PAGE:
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Of all that virtue love, for virtue lov’d.
Most power to do moft harm, least knowing ill;
For he hath wit to make an ill shape good,
And shape to win grace, tho' he had no wit.
I saw him at the Duke of Alanson's once,
And much too little of that good I saw,
Is my report to his great worthiness.

Roja. Another of these ftudents at that time
Was there with him, as I have heard a truth;
Biron they call him; but a merrier nian,
Within the limit of becoming mirth,
I never spent an hour's talk withal.
His eye begets occasion for his wit;
For every object, that the one doth catch,
The other turns to a mirth-moving jelt ;
Which his fair tongue (conceit's expositor)
Delivers in such apt and gracious words,
That-aged ears play truant at his tales ;
And younger hearings are quite ravifhed';
So sweet and voluble is his discourse.

Prin. God bless my ladies, are they all in love,
That every one her own hath garnished
With such bedecking ornaments of praise !

Mar. Here comes Boyet.

Enter Boyet.

Prin. Now, what admittance, Lord?

Boyet. Navarre had notice of your fair approach
And he and his competitors in oath
Were all addrest to meet you, gentle lady,
Before I came : marry, thus much I've learnt,
He rather means to lodge you in the field,
Like one that comes here to besiege his Court,
Than feek a difpenfation for his oath,
To let you enter his unpeopled house.
Here comes Navarre.

Enter

Enter the King, Longaville, Dumain, Biron, and

Attendants.

King. Fair Princess, welcome to the Court of Na

varre.

Prin. Fair, I give you back again; and welcome I have not yet: the roof of this Court is too high to be yours; and welcome to the wide fields, too bare to be mine,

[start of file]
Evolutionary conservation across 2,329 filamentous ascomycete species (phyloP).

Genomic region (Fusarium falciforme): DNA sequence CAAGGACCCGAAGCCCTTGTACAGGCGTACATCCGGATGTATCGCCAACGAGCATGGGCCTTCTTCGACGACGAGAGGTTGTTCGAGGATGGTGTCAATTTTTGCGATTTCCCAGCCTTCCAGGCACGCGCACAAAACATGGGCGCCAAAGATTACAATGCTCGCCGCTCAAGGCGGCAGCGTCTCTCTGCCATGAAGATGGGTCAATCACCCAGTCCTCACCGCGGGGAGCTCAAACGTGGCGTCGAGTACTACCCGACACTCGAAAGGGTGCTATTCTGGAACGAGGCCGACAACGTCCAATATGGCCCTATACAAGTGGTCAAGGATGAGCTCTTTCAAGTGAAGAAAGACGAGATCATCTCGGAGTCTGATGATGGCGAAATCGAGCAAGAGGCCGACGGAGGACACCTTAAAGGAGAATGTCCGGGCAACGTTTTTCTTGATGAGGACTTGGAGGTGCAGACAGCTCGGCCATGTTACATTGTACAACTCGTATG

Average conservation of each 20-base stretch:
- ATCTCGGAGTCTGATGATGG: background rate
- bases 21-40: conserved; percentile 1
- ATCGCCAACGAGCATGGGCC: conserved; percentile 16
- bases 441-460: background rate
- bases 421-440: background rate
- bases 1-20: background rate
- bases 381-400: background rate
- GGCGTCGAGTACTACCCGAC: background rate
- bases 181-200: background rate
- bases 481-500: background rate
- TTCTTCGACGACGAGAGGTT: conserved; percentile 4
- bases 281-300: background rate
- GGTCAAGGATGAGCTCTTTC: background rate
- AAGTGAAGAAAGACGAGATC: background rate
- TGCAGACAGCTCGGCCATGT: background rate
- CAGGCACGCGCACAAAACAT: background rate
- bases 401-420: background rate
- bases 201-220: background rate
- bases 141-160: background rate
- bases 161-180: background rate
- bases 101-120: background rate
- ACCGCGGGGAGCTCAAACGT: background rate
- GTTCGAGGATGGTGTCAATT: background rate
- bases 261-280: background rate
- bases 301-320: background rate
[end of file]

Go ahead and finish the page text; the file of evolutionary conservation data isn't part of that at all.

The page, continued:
King. You shall be welcome, Madam, to my Court.
Prin. I will be welcome then ; conduct me thither.
King. Hear me, dear lady, I have sworn an oath.
Prin. Our Lady help my lord! he'll be forfworn.
King. Not for the world, fair Madam, by my will.
Prin. Why, Will shall break its will, and nothing else.
King. Your lady ship is ignorant what it is.

Prin. Were my Lord so, his ignorance were wise,
Where now his knowlege must prove ignorance.
I hear, your Grace hath sworn out houle-keeping:
'Tis deadly fin to keep that oach, my Lord;
And fin to break it.
But pardon me, I am too sudden bold:
To teach a teacher ill tereemeth me.
Vouchsafe to read the purpose of my Coming,
And suddenly resolve me in my suit.

King. Madam, I will, if suddenly I may.

Prin. You will the fooner, that I were away ;
For you'll prove perjur'd, if you make me stay.

Biron. Did not I dance with you in Brabant once ?
Ros. Did not I dance with you in Brabant once ?
Biron. I know, you did.
Ros. How needless was it then to ask the question ?
Biron. You muit not be so quick.
Roj. 'Tis long of you, that spur me with such questions,
Biron. Your wit's too hot, it speeds too fast, 'twill tire.
Ref. Not 'till it leave the rider in the mire.
Biron. Wbat time o'day?
Rof. The hour, that fools should ask.
Biron. Now fair befal your maika

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Rof. Fair fall the face it covers !
Biron. And send you many lovers ! ,
Rof. Amen, fo you be none !
Biron. Nav, then will I be gone.
King. Madam, yoаr father here doth intimate
The payment of a hundred thousand crowns ;
Being but th’ one half of an intire sum,
Disbursed by my father in his wars,
But say, that he, or we, as neither have,
Receiv'd that sum ; yet there remains unpaid
A hundred thousand more; in surety of the which,
One part of Aquitain is bound to us,
Although not valu'd to the money's worth :
If then the King your father will restore :
But that one half which is unsatisfy'd,
We will give up our right in Aquitain,
And hold fair friendship with his Majesty :
But that, it seems, he little purposeth,
For here he doth demand to have repaid
An hupdred thousand crowns; and not demands, (7)
On payment of an hundred thousand crowns,
To have his title live in Aquitain;
Which we much rather had depart withal,